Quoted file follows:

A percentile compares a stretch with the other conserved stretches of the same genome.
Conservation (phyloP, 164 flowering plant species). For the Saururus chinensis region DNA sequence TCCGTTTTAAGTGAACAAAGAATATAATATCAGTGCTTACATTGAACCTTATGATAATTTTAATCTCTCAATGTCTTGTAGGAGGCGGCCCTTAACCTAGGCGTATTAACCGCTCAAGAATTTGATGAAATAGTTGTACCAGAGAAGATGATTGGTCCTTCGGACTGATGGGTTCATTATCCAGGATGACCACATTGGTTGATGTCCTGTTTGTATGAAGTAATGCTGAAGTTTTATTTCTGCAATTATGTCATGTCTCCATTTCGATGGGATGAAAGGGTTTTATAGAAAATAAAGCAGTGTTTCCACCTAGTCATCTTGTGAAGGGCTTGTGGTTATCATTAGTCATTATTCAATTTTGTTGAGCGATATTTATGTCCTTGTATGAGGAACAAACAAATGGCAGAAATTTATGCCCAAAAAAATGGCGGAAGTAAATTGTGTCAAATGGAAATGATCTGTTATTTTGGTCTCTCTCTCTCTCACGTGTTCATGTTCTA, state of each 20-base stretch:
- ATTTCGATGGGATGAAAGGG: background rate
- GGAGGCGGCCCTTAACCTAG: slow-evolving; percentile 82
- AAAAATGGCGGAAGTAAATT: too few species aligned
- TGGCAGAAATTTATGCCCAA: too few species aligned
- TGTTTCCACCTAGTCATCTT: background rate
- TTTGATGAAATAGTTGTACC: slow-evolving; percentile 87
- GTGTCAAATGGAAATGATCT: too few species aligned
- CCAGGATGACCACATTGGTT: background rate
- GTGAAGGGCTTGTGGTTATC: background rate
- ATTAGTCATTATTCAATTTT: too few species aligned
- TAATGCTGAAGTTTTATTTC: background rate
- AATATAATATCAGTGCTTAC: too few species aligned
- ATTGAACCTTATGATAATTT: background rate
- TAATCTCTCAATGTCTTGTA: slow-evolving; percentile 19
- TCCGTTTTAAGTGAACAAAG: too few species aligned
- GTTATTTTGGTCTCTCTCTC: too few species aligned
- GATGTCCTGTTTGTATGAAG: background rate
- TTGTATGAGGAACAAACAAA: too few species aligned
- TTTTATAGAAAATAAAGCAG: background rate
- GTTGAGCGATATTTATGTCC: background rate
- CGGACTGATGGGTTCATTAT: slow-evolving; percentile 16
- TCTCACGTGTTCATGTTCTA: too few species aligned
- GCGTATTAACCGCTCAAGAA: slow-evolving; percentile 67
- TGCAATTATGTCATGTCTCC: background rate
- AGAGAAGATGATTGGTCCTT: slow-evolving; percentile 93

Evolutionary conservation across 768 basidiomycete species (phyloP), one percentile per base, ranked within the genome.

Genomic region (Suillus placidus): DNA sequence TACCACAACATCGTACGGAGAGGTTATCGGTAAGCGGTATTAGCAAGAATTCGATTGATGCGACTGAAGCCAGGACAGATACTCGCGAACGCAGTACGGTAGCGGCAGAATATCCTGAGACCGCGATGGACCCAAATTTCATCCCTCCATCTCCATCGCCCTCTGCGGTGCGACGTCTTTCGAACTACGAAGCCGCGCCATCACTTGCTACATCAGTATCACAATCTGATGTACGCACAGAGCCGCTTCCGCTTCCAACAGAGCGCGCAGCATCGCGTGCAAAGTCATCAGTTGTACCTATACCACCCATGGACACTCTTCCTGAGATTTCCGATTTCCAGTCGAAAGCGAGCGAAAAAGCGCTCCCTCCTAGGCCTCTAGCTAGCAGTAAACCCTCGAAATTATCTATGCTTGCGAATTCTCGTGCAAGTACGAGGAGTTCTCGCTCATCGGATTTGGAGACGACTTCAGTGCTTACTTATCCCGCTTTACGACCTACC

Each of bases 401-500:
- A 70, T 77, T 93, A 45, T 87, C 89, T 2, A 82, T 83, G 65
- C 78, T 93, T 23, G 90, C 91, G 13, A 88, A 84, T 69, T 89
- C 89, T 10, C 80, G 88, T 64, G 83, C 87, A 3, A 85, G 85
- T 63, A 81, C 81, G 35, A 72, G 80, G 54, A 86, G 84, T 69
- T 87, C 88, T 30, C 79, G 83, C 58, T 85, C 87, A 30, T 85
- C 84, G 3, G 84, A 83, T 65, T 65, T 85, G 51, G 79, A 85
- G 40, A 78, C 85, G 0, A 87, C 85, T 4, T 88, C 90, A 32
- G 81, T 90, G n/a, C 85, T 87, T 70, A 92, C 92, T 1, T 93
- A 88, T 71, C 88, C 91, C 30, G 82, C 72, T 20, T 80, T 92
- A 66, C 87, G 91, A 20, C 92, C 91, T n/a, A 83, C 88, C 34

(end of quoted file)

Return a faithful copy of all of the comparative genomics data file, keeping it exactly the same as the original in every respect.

A percentile compares a stretch with the other conserved stretches of the same genome.
Conservation (phyloP, 164 flowering plant species). For the Saururus chinensis region DNA sequence TCCGTTTTAAGTGAACAAAGAATATAATATCAGTGCTTACATTGAACCTTATGATAATTTTAATCTCTCAATGTCTTGTAGGAGGCGGCCCTTAACCTAGGCGTATTAACCGCTCAAGAATTTGATGAAATAGTTGTACCAGAGAAGATGATTGGTCCTTCGGACTGATGGGTTCATTATCCAGGATGACCACATTGGTTGATGTCCTGTTTGTATGAAGTAATGCTGAAGTTTTATTTCTGCAATTATGTCATGTCTCCATTTCGATGGGATGAAAGGGTTTTATAGAAAATAAAGCAGTGTTTCCACCTAGTCATCTTGTGAAGGGCTTGTGGTTATCATTAGTCATTATTCAATTTTGTTGAGCGATATTTATGTCCTTGTATGAGGAACAAACAAATGGCAGAAATTTATGCCCAAAAAAATGGCGGAAGTAAATTGTGTCAAATGGAAATGATCTGTTATTTTGGTCTCTCTCTCTCTCACGTGTTCATGTTCTA, state of each 20-base stretch:
- ATTTCGATGGGATGAAAGGG: background rate
- GGAGGCGGCCCTTAACCTAG: slow-evolving; percentile 82
- AAAAATGGCGGAAGTAAATT: too few species aligned
- TGGCAGAAATTTATGCCCAA: too few species aligned
- TGTTTCCACCTAGTCATCTT: background rate
- TTTGATGAAATAGTTGTACC: slow-evolving; percentile 87
- GTGTCAAATGGAAATGATCT: too few species aligned
- CCAGGATGACCACATTGGTT: background rate
- GTGAAGGGCTTGTGGTTATC: background rate
- ATTAGTCATTATTCAATTTT: too few species aligned
- TAATGCTGAAGTTTTATTTC: background rate
- AATATAATATCAGTGCTTAC: too few species aligned
- ATTGAACCTTATGATAATTT: background rate
- TAATCTCTCAATGTCTTGTA: slow-evolving; percentile 19
- TCCGTTTTAAGTGAACAAAG: too few species aligned
- GTTATTTTGGTCTCTCTCTC: too few species aligned
- GATGTCCTGTTTGTATGAAG: background rate
- TTGTATGAGGAACAAACAAA: too few species aligned
- TTTTATAGAAAATAAAGCAG: background rate
- GTTGAGCGATATTTATGTCC: background rate
- CGGACTGATGGGTTCATTAT: slow-evolving; percentile 16
- TCTCACGTGTTCATGTTCTA: too few species aligned
- GCGTATTAACCGCTCAAGAA: slow-evolving; percentile 67
- TGCAATTATGTCATGTCTCC: background rate
- AGAGAAGATGATTGGTCCTT: slow-evolving; percentile 93

Evolutionary conservation across 768 basidiomycete species (phyloP), one percentile per base, ranked within the genome.

Genomic region (Suillus placidus): DNA sequence TACCACAACATCGTACGGAGAGGTTATCGGTAAGCGGTATTAGCAAGAATTCGATTGATGCGACTGAAGCCAGGACAGATACTCGCGAACGCAGTACGGTAGCGGCAGAATATCCTGAGACCGCGATGGACCCAAATTTCATCCCTCCATCTCCATCGCCCTCTGCGGTGCGACGTCTTTCGAACTACGAAGCCGCGCCATCACTTGCTACATCAGTATCACAATCTGATGTACGCACAGAGCCGCTTCCGCTTCCAACAGAGCGCGCAGCATCGCGTGCAAAGTCATCAGTTGTACCTATACCACCCATGGACACTCTTCCTGAGATTTCCGATTTCCAGTCGAAAGCGAGCGAAAAAGCGCTCCCTCCTAGGCCTCTAGCTAGCAGTAAACCCTCGAAATTATCTATGCTTGCGAATTCTCGTGCAAGTACGAGGAGTTCTCGCTCATCGGATTTGGAGACGACTTCAGTGCTTACTTATCCCGCTTTACGACCTACC

Each of bases 401-500:
- A 70, T 77, T 93, A 45, T 87, C 89, T 2, A 82, T 83, G 65
- C 78, T 93, T 23, G 90, C 91, G 13, A 88, A 84, T 69, T 89
- C 89, T 10, C 80, G 88, T 64, G 83, C 87, A 3, A 85, G 85
- T 63, A 81, C 81, G 35, A 72, G 80, G 54, A 86, G 84, T 69
- T 87, C 88, T 30, C 79, G 83, C 58, T 85, C 87, A 30, T 85
- C 84, G 3, G 84, A 83, T 65, T 65, T 85, G 51, G 79, A 85
- G 40, A 78, C 85, G 0, A 87, C 85, T 4, T 88, C 90, A 32
- G 81, T 90, G n/a, C 85, T 87, T 70, A 92, C 92, T 1, T 93
- A 88, T 71, C 88, C 91, C 30, G 82, C 72, T 20, T 80, T 92
- A 66, C 87, G 91, A 20, C 92, C 91, T n/a, A 83, C 88, C 34